It’s late May and you might be thinking about getting a summer internship in Singapore (yes you should!), or you could already be 1-2 weeks into it. Internships can be quite confusing sometimes, and we completely get that.
So today, we’ve compiled a comprehensive guide to making the most out of your summer internship! We’ve asked 4 graduates from various backgrounds on their thoughts, how they snagged their summer internships and their advice for interns, no matter what type of company you’re in.
First of all, how do you choose your internship? There’s no singular approach but you can choose one that works for you. Joel Chia, who does Performance Marketing at Sephora, was very clear on what he wanted, and each of his internships fulfilled a specific purpose. He started with AIA while wanting to delve further into finance and applied for Unilever when he wanted to understand more about branding in bigger companies.
On the other hand, Germaine Tay, who is an SMB Account Manager at Facebook, said, “I always go with the flow when applying for internships and I keep my options open so that I do not limit myself to a specific role or industry.” She also advises to go for as many networking sessions and interviews as possible, and to ask for feedback after each round to get better and better.
Getting the most out of your summer internship in Singapore
It’s not about passively accepting tasks from your boss, our graduates say. In fact, if you want to really milk your internship, that should be the last thing on the list! Their top tips are summarized below:
1) Do difficult tasks ?
No pain, no gain. And that’s what rings true when it comes to work. All four unanimously agreed that you grow the most when you get out of your comfort zone. Teoh Zetong, who does CRM at Carousell, shared:
“I was given a 60GB file filled with contacts and was tasked to split the contacts by each state into a new file. That’s when I learnt MS Excel can’t go beyond 104,000 rows.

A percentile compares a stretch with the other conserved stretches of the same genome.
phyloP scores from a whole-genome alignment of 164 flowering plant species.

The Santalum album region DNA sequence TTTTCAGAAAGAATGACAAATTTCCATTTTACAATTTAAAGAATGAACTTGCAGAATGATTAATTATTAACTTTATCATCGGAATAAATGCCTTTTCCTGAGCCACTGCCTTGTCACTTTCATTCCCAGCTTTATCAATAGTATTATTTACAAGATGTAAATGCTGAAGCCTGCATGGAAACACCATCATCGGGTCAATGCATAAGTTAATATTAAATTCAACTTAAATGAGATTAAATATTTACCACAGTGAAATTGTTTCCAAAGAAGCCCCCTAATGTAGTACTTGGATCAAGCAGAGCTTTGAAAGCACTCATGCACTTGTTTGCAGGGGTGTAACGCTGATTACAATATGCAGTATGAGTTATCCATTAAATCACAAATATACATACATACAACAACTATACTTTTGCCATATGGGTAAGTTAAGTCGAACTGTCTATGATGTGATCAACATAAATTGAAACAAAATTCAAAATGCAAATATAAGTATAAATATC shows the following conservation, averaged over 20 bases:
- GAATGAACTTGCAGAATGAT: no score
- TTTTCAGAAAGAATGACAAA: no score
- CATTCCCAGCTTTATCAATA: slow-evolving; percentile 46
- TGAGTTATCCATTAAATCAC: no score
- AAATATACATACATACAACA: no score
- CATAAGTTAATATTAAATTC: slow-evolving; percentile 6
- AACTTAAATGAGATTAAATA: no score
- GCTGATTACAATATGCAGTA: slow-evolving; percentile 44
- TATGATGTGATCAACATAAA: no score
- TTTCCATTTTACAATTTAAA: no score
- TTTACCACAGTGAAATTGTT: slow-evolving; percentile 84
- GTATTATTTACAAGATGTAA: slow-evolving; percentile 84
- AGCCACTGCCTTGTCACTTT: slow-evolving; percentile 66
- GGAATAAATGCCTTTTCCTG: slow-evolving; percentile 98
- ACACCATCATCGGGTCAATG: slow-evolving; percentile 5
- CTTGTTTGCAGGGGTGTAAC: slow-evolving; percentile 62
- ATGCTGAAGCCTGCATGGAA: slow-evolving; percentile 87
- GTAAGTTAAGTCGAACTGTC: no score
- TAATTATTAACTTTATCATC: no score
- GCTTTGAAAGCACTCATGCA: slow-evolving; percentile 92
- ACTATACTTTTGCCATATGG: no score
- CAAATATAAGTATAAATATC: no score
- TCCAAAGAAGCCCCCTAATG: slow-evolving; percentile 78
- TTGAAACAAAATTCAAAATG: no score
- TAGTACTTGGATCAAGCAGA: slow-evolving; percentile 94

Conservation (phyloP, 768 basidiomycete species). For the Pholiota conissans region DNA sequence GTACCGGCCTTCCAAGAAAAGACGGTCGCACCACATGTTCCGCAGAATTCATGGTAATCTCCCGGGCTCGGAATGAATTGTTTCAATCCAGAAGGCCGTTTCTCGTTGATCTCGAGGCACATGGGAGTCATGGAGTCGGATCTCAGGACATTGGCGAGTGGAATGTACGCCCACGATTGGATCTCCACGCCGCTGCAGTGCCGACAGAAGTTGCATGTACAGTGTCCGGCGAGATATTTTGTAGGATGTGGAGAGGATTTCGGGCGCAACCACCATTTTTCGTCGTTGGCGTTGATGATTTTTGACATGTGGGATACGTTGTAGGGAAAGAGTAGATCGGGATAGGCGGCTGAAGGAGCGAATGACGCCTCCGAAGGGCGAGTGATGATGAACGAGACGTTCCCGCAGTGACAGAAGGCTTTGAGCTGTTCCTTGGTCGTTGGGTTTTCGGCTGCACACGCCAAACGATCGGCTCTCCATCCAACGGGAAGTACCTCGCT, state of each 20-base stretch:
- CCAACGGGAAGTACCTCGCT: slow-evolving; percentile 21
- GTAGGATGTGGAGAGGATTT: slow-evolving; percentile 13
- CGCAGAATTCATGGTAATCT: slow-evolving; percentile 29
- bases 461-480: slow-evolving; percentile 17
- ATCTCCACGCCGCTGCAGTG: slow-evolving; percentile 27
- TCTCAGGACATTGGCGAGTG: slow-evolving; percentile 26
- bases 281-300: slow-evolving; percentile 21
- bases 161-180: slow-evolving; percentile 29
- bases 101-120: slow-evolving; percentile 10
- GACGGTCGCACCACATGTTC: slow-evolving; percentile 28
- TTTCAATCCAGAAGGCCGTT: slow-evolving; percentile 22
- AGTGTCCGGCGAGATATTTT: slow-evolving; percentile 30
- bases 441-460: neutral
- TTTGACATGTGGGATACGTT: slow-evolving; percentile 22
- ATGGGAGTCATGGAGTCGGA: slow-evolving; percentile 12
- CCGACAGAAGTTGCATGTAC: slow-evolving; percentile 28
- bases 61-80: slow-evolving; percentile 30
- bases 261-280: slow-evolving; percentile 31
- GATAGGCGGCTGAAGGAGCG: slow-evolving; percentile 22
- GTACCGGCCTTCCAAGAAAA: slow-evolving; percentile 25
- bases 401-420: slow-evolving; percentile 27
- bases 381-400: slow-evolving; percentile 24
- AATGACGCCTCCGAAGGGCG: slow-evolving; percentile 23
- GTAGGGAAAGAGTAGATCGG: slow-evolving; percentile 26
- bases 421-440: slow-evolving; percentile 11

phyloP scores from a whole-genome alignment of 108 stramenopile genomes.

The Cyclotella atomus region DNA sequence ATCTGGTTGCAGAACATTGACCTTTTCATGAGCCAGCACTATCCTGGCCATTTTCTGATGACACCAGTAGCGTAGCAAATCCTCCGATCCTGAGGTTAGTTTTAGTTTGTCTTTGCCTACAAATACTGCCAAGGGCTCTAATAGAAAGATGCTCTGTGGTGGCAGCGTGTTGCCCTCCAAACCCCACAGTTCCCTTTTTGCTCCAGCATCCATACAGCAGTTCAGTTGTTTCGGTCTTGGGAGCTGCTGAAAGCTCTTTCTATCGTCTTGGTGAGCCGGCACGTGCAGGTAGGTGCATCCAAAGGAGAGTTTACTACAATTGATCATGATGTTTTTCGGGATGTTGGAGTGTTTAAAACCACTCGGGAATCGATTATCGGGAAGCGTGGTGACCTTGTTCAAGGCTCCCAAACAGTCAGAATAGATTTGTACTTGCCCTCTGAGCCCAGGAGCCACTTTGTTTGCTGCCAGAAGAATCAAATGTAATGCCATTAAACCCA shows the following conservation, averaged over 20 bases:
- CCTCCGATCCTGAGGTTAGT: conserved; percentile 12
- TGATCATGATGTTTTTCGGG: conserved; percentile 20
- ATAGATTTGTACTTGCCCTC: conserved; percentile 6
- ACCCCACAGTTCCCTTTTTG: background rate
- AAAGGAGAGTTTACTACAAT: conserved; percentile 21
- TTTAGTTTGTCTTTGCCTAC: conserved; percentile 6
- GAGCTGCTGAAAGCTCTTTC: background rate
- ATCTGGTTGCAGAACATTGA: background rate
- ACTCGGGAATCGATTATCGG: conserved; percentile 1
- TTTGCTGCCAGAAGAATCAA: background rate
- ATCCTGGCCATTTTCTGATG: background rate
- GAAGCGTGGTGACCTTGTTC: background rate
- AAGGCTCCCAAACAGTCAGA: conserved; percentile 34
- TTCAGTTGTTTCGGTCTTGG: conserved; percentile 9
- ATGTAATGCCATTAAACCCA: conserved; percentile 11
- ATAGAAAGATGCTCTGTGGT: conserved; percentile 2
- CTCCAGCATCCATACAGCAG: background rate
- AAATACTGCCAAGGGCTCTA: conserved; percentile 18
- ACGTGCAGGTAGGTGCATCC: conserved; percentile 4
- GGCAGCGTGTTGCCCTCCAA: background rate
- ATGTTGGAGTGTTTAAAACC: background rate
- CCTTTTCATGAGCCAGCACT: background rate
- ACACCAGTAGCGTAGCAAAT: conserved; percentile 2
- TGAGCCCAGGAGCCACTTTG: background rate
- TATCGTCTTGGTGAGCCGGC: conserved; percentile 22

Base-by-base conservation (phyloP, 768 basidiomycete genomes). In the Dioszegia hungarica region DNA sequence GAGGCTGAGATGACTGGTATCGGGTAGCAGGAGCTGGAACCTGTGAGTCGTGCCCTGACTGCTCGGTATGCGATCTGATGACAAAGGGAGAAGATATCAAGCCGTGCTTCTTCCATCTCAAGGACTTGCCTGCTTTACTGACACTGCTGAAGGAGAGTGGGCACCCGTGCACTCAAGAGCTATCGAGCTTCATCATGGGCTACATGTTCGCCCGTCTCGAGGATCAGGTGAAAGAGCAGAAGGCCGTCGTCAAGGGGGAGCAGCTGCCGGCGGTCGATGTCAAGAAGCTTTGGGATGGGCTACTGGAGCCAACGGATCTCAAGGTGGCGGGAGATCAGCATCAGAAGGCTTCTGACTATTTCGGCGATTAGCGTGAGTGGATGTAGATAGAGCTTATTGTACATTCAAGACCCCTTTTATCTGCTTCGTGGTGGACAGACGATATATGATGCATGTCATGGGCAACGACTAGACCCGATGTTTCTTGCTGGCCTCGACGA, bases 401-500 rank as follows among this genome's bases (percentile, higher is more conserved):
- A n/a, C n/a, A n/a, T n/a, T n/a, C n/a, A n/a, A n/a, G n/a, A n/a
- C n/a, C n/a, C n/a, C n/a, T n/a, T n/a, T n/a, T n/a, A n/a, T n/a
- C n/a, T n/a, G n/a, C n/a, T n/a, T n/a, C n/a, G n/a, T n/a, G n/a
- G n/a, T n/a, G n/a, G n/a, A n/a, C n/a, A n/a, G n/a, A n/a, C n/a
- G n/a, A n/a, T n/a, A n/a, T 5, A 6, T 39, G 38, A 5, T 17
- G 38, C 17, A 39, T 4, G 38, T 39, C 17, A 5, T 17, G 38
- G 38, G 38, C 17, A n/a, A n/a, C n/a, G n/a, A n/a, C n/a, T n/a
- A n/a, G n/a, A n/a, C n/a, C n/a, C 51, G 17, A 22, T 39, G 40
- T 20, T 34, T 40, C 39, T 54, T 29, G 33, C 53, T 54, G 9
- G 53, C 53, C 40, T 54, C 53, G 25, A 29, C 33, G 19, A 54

I basically did an insane amount of Googling to solve it. In the end, I burnt my weekend to split the database, but I’m glad I did it. I could probably do that under one hour now, but these experiences built up to what I’m capable of today.”
So yes, if you want to make the most out of it, don’t settle for the easy tasks!
2) Network, network and network ?
“Try to have lunch with your fellow colleagues regularly to get to know your them better. You will also get to hear your colleagues sharing about their work and life stories,” Keren Wang, who does Cross Border E-commerce at Shopee, said.
Building solid relationships with your colleagues can be the key to knowing the ins and outs of a company, and as Joel said, “Sometimes the key to that wi-fi password or hidden pantry stash could be someone whom you had initiated a conversation with over lunch or post-work drinks.”
3) Be thick-skinned ?
Now’s not the time to shy away, and definitely, do not be afraid to ask! Germaine recommends to seek for shadowing opportunities: “Be it in a large organization or start-up, there is no harm asking if you could shadow your colleagues for meetings to learn the bigger picture of what the organization is doing.”
Interestingly, Zetong was bold enough to ask his CEO (who was also the co-founder of Zynga) out for coffee. He questioned a decision he had made in the company that was against the majority vote and his CEO patiently explained to him his rationale.
4) Learn from your mistakes ?
Don’t be afraid to screw up during your summer internship in Singapore. In fact, it’s a great learning opportunity that you might only get away with while you’re an intern!